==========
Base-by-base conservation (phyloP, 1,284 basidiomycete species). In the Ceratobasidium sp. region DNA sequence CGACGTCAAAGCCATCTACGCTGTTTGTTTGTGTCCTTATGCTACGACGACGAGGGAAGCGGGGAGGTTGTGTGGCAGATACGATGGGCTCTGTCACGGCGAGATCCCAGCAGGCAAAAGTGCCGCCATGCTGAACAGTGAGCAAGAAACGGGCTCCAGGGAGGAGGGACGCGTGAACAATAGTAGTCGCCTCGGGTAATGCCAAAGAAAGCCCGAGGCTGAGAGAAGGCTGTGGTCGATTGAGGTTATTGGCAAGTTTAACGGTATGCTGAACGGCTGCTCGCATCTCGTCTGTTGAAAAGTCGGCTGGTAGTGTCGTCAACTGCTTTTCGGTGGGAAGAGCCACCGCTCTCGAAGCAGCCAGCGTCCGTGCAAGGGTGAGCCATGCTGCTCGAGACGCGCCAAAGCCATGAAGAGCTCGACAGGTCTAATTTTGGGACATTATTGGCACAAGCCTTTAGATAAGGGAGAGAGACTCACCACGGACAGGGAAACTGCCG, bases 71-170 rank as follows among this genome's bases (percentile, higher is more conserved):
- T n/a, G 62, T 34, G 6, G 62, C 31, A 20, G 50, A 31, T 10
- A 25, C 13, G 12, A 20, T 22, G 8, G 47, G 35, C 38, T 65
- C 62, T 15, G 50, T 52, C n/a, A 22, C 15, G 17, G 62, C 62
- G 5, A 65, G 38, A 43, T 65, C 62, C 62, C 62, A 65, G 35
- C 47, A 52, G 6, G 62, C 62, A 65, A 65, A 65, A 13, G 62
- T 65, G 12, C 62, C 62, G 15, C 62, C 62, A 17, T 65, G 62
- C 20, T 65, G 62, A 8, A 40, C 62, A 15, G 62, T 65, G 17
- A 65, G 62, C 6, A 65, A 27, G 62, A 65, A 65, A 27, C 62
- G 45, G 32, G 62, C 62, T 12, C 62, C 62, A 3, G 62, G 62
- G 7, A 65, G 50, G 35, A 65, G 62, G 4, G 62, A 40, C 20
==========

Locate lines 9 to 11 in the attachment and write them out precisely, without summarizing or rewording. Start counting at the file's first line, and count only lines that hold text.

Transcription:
- A 65, G 62, C 6, A 65, A 27, G 62, A 65, A 65, A 27, C 62
- G 45, G 32, G 62, C 62, T 12, C 62, C 62, A 3, G 62, G 62
- G 7, A 65, G 50, G 35, A 65, G 62, G 4, G 62, A 40, C 20